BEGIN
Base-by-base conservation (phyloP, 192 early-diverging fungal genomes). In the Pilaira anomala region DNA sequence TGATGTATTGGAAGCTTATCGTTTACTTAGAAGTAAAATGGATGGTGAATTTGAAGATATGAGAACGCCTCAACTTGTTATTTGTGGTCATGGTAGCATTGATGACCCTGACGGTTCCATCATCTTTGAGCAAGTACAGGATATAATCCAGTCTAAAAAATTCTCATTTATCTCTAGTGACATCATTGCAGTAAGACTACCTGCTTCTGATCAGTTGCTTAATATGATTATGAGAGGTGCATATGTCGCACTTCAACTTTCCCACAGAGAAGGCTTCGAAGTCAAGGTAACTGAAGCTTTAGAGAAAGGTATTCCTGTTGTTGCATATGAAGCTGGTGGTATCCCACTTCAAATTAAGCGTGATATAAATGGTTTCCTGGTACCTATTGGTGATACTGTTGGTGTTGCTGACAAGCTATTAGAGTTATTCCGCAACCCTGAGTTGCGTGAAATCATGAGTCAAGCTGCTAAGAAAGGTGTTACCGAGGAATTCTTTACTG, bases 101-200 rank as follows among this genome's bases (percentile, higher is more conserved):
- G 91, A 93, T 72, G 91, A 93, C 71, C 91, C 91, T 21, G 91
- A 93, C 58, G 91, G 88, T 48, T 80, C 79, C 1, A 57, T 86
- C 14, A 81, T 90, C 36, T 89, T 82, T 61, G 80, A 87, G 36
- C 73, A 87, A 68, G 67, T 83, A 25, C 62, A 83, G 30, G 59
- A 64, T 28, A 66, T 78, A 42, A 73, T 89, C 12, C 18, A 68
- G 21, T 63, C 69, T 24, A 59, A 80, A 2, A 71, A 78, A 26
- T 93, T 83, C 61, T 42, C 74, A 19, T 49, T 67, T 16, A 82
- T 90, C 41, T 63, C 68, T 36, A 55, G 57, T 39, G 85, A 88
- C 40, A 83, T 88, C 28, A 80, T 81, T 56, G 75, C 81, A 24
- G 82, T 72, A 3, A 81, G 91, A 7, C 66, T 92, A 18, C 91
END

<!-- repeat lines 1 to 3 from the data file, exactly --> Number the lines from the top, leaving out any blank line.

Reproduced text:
Base-by-base conservation (phyloP, 192 early-diverging fungal genomes). In the Pilaira anomala region DNA sequence TGATGTATTGGAAGCTTATCGTTTACTTAGAAGTAAAATGGATGGTGAATTTGAAGATATGAGAACGCCTCAACTTGTTATTTGTGGTCATGGTAGCATTGATGACCCTGACGGTTCCATCATCTTTGAGCAAGTACAGGATATAATCCAGTCTAAAAAATTCTCATTTATCTCTAGTGACATCATTGCAGTAAGACTACCTGCTTCTGATCAGTTGCTTAATATGATTATGAGAGGTGCATATGTCGCACTTCAACTTTCCCACAGAGAAGGCTTCGAAGTCAAGGTAACTGAAGCTTTAGAGAAAGGTATTCCTGTTGTTGCATATGAAGCTGGTGGTATCCCACTTCAAATTAAGCGTGATATAAATGGTTTCCTGGTACCTATTGGTGATACTGTTGGTGTTGCTGACAAGCTATTAGAGTTATTCCGCAACCCTGAGTTGCGTGAAATCATGAGTCAAGCTGCTAAGAAAGGTGTTACCGAGGAATTCTTTACTG, bases 101-200 rank as follows among this genome's bases (percentile, higher is more conserved):
- G 91, A 93, T 72, G 91, A 93, C 71, C 91, C 91, T 21, G 91
- A 93, C 58, G 91, G 88, T 48, T 80, C 79, C 1, A 57, T 86